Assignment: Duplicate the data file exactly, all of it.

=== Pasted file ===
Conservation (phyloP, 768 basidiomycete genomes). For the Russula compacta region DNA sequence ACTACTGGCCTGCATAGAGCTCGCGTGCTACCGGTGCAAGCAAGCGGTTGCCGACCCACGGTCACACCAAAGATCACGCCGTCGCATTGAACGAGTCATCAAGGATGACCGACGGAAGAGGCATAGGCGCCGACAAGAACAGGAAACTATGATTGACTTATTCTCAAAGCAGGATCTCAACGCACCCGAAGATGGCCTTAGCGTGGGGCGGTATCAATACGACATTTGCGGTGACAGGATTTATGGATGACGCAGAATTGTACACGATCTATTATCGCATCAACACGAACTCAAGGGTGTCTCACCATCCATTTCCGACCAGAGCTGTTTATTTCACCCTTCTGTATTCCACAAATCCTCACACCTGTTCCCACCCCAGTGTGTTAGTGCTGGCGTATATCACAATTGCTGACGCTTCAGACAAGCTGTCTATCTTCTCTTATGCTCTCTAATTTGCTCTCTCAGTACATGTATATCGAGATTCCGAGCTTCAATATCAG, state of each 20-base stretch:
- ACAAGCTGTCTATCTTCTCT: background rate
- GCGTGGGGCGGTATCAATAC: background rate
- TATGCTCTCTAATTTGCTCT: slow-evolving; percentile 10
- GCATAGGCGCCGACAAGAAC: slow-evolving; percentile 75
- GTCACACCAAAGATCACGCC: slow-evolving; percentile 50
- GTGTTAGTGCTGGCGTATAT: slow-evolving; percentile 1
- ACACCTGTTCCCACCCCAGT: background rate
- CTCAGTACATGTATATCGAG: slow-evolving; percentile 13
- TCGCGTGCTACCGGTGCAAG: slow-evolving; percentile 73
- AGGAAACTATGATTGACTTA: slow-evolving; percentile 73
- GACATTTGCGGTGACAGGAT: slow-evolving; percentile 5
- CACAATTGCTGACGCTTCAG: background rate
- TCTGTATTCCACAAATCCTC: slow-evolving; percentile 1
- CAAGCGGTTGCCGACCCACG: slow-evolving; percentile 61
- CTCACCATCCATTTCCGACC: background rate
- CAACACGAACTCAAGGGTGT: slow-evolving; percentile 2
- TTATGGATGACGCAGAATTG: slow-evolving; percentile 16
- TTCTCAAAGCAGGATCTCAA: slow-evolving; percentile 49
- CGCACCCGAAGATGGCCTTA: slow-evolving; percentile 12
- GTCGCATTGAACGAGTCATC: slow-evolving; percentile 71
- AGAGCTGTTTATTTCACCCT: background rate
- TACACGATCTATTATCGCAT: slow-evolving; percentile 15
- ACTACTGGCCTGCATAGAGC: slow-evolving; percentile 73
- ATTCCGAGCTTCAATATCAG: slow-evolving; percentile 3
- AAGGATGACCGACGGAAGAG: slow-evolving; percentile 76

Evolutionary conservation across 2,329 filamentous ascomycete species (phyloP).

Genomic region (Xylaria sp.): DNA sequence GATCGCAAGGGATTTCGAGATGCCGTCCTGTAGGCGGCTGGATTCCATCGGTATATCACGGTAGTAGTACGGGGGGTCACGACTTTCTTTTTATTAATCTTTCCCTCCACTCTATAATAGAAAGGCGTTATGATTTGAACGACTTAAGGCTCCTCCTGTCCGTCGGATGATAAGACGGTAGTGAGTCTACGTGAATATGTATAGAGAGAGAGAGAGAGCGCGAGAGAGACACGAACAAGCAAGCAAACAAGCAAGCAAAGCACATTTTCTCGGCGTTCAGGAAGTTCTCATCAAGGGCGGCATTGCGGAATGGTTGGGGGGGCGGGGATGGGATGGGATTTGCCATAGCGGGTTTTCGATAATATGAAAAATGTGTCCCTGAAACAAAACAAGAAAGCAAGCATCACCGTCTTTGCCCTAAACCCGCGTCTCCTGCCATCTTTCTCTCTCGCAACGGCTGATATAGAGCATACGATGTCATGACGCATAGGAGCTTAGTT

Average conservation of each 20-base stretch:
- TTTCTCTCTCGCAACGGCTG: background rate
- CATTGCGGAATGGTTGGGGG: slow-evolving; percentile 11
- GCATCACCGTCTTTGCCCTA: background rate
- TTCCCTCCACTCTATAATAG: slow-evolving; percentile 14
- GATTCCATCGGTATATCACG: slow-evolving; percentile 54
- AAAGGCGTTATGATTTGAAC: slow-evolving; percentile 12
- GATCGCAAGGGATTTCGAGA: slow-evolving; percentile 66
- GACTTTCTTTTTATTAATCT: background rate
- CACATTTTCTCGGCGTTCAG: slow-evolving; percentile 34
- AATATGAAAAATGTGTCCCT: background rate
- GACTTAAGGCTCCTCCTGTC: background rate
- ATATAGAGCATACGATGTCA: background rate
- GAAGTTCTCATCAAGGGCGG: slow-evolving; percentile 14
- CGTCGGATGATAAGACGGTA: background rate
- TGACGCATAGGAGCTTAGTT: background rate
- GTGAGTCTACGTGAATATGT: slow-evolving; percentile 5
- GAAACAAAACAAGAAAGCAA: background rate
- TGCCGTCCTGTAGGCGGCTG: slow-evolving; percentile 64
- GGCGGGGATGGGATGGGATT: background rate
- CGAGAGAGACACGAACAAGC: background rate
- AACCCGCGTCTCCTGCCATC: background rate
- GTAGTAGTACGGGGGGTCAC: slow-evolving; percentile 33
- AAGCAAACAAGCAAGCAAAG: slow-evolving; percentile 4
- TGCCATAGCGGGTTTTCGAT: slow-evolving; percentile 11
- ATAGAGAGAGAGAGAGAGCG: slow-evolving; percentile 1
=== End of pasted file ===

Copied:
Conservation (phyloP, 768 basidiomycete genomes). For the Russula compacta region DNA sequence ACTACTGGCCTGCATAGAGCTCGCGTGCTACCGGTGCAAGCAAGCGGTTGCCGACCCACGGTCACACCAAAGATCACGCCGTCGCATTGAACGAGTCATCAAGGATGACCGACGGAAGAGGCATAGGCGCCGACAAGAACAGGAAACTATGATTGACTTATTCTCAAAGCAGGATCTCAACGCACCCGAAGATGGCCTTAGCGTGGGGCGGTATCAATACGACATTTGCGGTGACAGGATTTATGGATGACGCAGAATTGTACACGATCTATTATCGCATCAACACGAACTCAAGGGTGTCTCACCATCCATTTCCGACCAGAGCTGTTTATTTCACCCTTCTGTATTCCACAAATCCTCACACCTGTTCCCACCCCAGTGTGTTAGTGCTGGCGTATATCACAATTGCTGACGCTTCAGACAAGCTGTCTATCTTCTCTTATGCTCTCTAATTTGCTCTCTCAGTACATGTATATCGAGATTCCGAGCTTCAATATCAG, state of each 20-base stretch:
- ACAAGCTGTCTATCTTCTCT: background rate
- GCGTGGGGCGGTATCAATAC: background rate
- TATGCTCTCTAATTTGCTCT: slow-evolving; percentile 10
- GCATAGGCGCCGACAAGAAC: slow-evolving; percentile 75
- GTCACACCAAAGATCACGCC: slow-evolving; percentile 50
- GTGTTAGTGCTGGCGTATAT: slow-evolving; percentile 1
- ACACCTGTTCCCACCCCAGT: background rate
- CTCAGTACATGTATATCGAG: slow-evolving; percentile 13
- TCGCGTGCTACCGGTGCAAG: slow-evolving; percentile 73
- AGGAAACTATGATTGACTTA: slow-evolving; percentile 73
- GACATTTGCGGTGACAGGAT: slow-evolving; percentile 5
- CACAATTGCTGACGCTTCAG: background rate
- TCTGTATTCCACAAATCCTC: slow-evolving; percentile 1
- CAAGCGGTTGCCGACCCACG: slow-evolving; percentile 61
- CTCACCATCCATTTCCGACC: background rate
- CAACACGAACTCAAGGGTGT: slow-evolving; percentile 2
- TTATGGATGACGCAGAATTG: slow-evolving; percentile 16
- TTCTCAAAGCAGGATCTCAA: slow-evolving; percentile 49
- CGCACCCGAAGATGGCCTTA: slow-evolving; percentile 12
- GTCGCATTGAACGAGTCATC: slow-evolving; percentile 71
- AGAGCTGTTTATTTCACCCT: background rate
- TACACGATCTATTATCGCAT: slow-evolving; percentile 15
- ACTACTGGCCTGCATAGAGC: slow-evolving; percentile 73
- ATTCCGAGCTTCAATATCAG: slow-evolving; percentile 3
- AAGGATGACCGACGGAAGAG: slow-evolving; percentile 76

Evolutionary conservation across 2,329 filamentous ascomycete species (phyloP).

Genomic region (Xylaria sp.): DNA sequence GATCGCAAGGGATTTCGAGATGCCGTCCTGTAGGCGGCTGGATTCCATCGGTATATCACGGTAGTAGTACGGGGGGTCACGACTTTCTTTTTATTAATCTTTCCCTCCACTCTATAATAGAAAGGCGTTATGATTTGAACGACTTAAGGCTCCTCCTGTCCGTCGGATGATAAGACGGTAGTGAGTCTACGTGAATATGTATAGAGAGAGAGAGAGAGCGCGAGAGAGACACGAACAAGCAAGCAAACAAGCAAGCAAAGCACATTTTCTCGGCGTTCAGGAAGTTCTCATCAAGGGCGGCATTGCGGAATGGTTGGGGGGGCGGGGATGGGATGGGATTTGCCATAGCGGGTTTTCGATAATATGAAAAATGTGTCCCTGAAACAAAACAAGAAAGCAAGCATCACCGTCTTTGCCCTAAACCCGCGTCTCCTGCCATCTTTCTCTCTCGCAACGGCTGATATAGAGCATACGATGTCATGACGCATAGGAGCTTAGTT

Average conservation of each 20-base stretch:
- TTTCTCTCTCGCAACGGCTG: background rate
- CATTGCGGAATGGTTGGGGG: slow-evolving; percentile 11
- GCATCACCGTCTTTGCCCTA: background rate
- TTCCCTCCACTCTATAATAG: slow-evolving; percentile 14
- GATTCCATCGGTATATCACG: slow-evolving; percentile 54
- AAAGGCGTTATGATTTGAAC: slow-evolving; percentile 12
- GATCGCAAGGGATTTCGAGA: slow-evolving; percentile 66
- GACTTTCTTTTTATTAATCT: background rate
- CACATTTTCTCGGCGTTCAG: slow-evolving; percentile 34
- AATATGAAAAATGTGTCCCT: background rate
- GACTTAAGGCTCCTCCTGTC: background rate
- ATATAGAGCATACGATGTCA: background rate
- GAAGTTCTCATCAAGGGCGG: slow-evolving; percentile 14
- CGTCGGATGATAAGACGGTA: background rate
- TGACGCATAGGAGCTTAGTT: background rate
- GTGAGTCTACGTGAATATGT: slow-evolving; percentile 5
- GAAACAAAACAAGAAAGCAA: background rate
- TGCCGTCCTGTAGGCGGCTG: slow-evolving; percentile 64
- GGCGGGGATGGGATGGGATT: background rate
- CGAGAGAGACACGAACAAGC: background rate
- AACCCGCGTCTCCTGCCATC: background rate
- GTAGTAGTACGGGGGGTCAC: slow-evolving; percentile 33
- AAGCAAACAAGCAAGCAAAG: slow-evolving; percentile 4
- TGCCATAGCGGGTTTTCGAT: slow-evolving; percentile 11
- ATAGAGAGAGAGAGAGAGCG: slow-evolving; percentile 1